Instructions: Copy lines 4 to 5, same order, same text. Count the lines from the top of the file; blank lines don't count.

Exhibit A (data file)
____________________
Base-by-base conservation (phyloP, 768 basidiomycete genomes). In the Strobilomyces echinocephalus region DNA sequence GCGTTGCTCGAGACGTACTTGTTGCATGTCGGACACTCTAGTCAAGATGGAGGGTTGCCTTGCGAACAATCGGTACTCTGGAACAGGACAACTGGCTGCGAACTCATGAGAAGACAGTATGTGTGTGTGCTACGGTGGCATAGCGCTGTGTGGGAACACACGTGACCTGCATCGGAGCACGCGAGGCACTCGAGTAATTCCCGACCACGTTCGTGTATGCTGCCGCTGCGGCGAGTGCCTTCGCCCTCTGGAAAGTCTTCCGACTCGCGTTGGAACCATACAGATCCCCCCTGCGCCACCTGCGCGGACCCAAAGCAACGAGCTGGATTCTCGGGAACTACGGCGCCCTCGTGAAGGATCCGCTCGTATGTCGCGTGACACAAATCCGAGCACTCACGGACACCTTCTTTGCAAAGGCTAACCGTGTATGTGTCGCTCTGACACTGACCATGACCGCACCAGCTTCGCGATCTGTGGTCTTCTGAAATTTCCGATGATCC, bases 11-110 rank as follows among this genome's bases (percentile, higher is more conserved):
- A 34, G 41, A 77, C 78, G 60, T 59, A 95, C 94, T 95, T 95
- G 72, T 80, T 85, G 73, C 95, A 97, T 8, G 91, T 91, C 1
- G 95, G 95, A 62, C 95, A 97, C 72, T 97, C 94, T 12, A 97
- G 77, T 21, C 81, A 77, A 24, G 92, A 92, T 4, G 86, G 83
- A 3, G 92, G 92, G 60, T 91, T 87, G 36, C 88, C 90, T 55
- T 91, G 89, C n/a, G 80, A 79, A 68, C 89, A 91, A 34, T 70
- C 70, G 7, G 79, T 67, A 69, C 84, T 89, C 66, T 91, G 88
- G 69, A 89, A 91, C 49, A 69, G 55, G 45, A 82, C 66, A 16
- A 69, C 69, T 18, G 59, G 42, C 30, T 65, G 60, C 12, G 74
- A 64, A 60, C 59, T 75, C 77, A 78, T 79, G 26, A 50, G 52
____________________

- G 95, G 95, A 62, C 95, A 97, C 72, T 97, C 94, T 12, A 97
- G 77, T 21, C 81, A 77, A 24, G 92, A 92, T 4, G 86, G 83